Background: Individuals with a strong religious affiliation often have a negative propensity toward homosexuality, which in turn can affect the coming out process if gay (Wilkerson, Smolenski, Brady, & Rosser, 2012). Further, gay men who are religious often avoid gay community engagement and engage in riskier sexual behaviours (Lassiter & Parsons, 2015; Meanley, Pingel, & Bauermeister, 2016).
Research Question: The current analysis aimed to establish whether internalized homophobia is a mediating variable between men who have sex with men’s (MSM) religious affiliation and involvement within the gay community.
Method: Participants (MSM = 257) from a larger study of MSM and heterosexual men’s attitudes towards sexual consent were asked to provide their current geographical location, age, and religion. Just above 40% of the MSM reported being religious. Additionally, participants were asked to complete the Internalized Homophobia Scale (Wagner, 1998), and the Identification and Involvement with the Gay Community Scale (Vanable, McKirnan, & Stokes, 1992). MSM were recruited via social media, Amazon’s Mechanical Turk, and Squirt.org. Three geographical regions (Canada, United States, and Western Europe) were included in this analysis. A simple mediation analysis was used to examine the relationships between religious affiliation, internalized homophobia, and involvement within the gay community.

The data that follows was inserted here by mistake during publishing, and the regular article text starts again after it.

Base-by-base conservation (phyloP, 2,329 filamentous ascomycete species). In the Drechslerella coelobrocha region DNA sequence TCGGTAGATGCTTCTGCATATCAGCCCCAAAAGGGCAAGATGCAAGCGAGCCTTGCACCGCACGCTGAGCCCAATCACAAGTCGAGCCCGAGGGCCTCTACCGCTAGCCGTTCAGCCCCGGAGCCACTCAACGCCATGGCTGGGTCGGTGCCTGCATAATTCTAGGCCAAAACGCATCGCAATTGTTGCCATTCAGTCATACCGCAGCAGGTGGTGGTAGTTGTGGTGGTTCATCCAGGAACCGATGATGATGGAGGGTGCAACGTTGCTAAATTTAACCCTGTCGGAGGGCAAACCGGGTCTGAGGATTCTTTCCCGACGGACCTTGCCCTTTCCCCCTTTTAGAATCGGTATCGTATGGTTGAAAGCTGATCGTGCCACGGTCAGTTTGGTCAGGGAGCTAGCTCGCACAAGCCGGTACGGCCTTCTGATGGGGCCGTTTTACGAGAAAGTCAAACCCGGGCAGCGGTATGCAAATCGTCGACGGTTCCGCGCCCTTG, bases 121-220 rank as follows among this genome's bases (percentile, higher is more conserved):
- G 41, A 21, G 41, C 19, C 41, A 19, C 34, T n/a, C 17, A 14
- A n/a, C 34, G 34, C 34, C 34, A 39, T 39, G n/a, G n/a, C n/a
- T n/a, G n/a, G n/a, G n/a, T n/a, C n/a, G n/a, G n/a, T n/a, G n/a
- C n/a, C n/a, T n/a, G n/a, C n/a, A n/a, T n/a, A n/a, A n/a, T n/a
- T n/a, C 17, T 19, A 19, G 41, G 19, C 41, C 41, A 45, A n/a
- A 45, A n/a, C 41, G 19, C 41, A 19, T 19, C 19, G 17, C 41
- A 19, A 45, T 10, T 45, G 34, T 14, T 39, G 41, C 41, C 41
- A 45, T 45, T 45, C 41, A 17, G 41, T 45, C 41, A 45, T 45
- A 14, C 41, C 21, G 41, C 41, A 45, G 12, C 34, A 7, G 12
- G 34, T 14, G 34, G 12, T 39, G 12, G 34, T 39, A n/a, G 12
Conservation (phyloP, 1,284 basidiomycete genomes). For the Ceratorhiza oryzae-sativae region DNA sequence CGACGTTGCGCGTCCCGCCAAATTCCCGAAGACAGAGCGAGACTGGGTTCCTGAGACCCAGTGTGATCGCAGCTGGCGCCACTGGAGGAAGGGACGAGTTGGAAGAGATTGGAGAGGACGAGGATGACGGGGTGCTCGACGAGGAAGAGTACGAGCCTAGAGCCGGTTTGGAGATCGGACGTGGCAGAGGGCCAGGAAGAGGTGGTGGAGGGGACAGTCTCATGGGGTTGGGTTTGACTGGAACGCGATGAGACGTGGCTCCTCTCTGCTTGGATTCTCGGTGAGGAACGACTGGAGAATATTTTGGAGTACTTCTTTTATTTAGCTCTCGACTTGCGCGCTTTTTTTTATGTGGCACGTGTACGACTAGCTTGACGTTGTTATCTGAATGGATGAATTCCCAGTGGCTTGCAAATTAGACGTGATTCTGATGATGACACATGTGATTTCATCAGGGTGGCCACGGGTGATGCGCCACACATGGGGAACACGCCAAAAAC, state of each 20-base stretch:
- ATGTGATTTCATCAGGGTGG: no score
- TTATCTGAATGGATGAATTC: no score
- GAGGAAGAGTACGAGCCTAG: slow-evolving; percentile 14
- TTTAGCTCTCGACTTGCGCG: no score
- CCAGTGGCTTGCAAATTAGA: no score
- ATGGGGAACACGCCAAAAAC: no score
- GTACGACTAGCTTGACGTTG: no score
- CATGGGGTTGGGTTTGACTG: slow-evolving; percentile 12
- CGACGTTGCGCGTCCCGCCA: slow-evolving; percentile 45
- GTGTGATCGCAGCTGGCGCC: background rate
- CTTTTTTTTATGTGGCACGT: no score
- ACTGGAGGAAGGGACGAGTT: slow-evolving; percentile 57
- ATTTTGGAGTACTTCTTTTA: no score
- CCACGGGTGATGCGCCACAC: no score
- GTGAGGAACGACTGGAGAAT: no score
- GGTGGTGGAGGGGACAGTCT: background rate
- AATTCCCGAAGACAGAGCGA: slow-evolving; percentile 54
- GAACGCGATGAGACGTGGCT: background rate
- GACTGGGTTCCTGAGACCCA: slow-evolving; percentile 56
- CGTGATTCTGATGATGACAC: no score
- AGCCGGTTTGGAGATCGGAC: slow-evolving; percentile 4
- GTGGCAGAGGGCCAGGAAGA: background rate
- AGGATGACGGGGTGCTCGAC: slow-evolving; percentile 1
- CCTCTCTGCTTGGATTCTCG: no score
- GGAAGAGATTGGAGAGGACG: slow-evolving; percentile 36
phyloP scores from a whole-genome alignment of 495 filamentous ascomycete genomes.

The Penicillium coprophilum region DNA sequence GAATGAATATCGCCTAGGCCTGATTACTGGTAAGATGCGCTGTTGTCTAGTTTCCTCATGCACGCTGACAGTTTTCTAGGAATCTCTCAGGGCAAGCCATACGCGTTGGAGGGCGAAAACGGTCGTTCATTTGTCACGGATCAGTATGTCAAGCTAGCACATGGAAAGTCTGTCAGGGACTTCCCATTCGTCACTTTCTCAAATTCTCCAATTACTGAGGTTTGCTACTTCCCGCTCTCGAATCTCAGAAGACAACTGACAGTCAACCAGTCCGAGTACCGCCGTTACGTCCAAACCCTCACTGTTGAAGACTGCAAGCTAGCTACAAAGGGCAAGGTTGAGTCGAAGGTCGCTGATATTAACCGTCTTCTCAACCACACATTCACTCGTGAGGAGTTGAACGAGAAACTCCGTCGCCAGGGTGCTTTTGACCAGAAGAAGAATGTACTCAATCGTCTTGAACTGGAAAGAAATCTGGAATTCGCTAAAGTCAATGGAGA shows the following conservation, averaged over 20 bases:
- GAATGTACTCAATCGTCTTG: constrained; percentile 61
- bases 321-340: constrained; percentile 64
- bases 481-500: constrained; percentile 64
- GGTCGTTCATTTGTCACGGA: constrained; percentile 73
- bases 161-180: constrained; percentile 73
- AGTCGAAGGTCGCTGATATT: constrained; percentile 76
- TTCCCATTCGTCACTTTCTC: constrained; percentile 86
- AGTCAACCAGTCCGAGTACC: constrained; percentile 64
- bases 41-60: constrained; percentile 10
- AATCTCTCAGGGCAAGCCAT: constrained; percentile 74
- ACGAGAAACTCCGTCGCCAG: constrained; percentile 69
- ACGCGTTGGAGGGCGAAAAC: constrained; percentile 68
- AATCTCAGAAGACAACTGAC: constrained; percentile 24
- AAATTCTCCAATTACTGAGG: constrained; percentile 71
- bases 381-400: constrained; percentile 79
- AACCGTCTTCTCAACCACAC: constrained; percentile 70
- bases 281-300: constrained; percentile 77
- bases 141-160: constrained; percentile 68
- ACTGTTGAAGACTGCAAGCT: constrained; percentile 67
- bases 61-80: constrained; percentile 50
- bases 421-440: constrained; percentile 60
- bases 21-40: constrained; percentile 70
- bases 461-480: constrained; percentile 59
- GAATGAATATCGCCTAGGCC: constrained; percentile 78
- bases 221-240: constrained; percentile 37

Results: MSM who reported being religious were more likely to rate higher on internalized homophobia, and thus be less likely to engage with the gay community. However, just being religious without the presence of internalized homophobia was not a significant predictor of gay community avoidance. Thus, this model yields a large indirect effect of internalized homophobia. Geographical location was not found to affect one’s self-reported religious affiliation and future involvement within the gay community.
Conclusions: MSM who self-identified with a religious group tended to show an increased predisposition to internalized homophobia and decreased involvement within the gay community than those who identified as secular, regardless of geographic location.
Implications: The results of the present analysis can aid in better understanding negative self-views in MSM. Given that these MSM are less likely to engage with the gay community, the need for epidemiological and psychological support outside of gay communities is warranted. Future research should explore the influence one’s upbringing has on religious affiliation and internalized homophobia. The level of religiosity, parental acceptance, and support in the school environment could also be included in future studies. Further implications and directions will be discussed.